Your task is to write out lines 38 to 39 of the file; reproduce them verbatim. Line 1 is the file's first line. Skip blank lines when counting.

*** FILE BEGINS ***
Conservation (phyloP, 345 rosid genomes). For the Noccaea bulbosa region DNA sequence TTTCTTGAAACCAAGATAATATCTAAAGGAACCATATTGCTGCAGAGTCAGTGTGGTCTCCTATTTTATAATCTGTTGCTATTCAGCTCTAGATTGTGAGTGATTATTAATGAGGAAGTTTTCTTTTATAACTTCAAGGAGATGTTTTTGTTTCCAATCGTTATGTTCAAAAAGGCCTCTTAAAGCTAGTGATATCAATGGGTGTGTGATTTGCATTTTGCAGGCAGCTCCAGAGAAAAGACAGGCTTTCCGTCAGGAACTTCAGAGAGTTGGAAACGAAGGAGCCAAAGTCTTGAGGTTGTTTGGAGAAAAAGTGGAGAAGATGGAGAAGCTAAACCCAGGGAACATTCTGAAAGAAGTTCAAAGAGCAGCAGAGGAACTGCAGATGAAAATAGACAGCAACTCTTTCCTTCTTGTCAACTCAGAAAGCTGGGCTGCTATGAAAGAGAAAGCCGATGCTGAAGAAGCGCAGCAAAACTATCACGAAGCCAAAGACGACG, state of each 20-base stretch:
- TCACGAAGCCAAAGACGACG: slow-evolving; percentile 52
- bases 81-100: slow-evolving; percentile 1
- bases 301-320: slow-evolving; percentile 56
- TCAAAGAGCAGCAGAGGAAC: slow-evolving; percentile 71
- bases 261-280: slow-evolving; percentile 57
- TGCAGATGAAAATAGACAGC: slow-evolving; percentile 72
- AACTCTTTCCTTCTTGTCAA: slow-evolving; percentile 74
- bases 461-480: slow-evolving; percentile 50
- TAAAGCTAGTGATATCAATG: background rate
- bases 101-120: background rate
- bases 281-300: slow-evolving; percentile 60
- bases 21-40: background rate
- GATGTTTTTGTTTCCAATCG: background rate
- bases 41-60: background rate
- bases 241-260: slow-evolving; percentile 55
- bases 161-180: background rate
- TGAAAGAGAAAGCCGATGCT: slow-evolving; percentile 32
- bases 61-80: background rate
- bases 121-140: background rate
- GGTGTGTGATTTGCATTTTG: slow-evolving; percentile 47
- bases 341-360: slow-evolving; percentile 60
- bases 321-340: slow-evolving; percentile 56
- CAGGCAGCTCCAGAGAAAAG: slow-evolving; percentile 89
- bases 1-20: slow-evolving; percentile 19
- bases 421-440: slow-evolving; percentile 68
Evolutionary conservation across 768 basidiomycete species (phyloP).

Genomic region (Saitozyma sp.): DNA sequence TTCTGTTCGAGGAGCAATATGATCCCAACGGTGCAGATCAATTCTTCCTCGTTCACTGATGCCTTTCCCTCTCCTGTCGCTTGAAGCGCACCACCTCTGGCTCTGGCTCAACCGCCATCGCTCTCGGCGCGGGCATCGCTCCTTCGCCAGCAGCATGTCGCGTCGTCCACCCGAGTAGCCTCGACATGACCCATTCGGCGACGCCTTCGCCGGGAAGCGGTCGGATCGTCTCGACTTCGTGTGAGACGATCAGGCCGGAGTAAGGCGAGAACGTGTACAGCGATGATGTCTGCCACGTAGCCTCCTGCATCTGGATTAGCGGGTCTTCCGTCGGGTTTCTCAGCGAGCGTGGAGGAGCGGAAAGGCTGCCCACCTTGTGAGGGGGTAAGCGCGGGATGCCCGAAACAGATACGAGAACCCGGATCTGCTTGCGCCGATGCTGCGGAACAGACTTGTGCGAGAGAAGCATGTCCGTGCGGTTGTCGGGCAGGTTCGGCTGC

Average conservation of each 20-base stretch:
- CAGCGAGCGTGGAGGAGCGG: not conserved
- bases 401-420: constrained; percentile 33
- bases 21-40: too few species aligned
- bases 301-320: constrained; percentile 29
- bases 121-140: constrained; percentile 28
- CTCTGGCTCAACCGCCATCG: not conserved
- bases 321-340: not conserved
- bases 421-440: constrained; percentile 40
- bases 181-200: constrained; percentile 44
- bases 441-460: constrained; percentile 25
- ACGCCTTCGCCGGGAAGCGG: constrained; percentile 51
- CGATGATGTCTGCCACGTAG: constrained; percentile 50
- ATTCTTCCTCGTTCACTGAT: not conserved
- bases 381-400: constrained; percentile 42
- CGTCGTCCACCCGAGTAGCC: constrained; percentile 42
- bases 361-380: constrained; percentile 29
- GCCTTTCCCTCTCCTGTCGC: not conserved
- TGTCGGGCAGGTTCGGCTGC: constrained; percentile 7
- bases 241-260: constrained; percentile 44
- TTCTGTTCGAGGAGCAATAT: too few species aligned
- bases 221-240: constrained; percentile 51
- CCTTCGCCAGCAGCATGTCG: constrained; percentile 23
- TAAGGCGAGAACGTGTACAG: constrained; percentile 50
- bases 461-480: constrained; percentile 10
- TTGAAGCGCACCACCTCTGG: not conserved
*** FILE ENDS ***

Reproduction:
- bases 181-200: constrained; percentile 44
- bases 441-460: constrained; percentile 25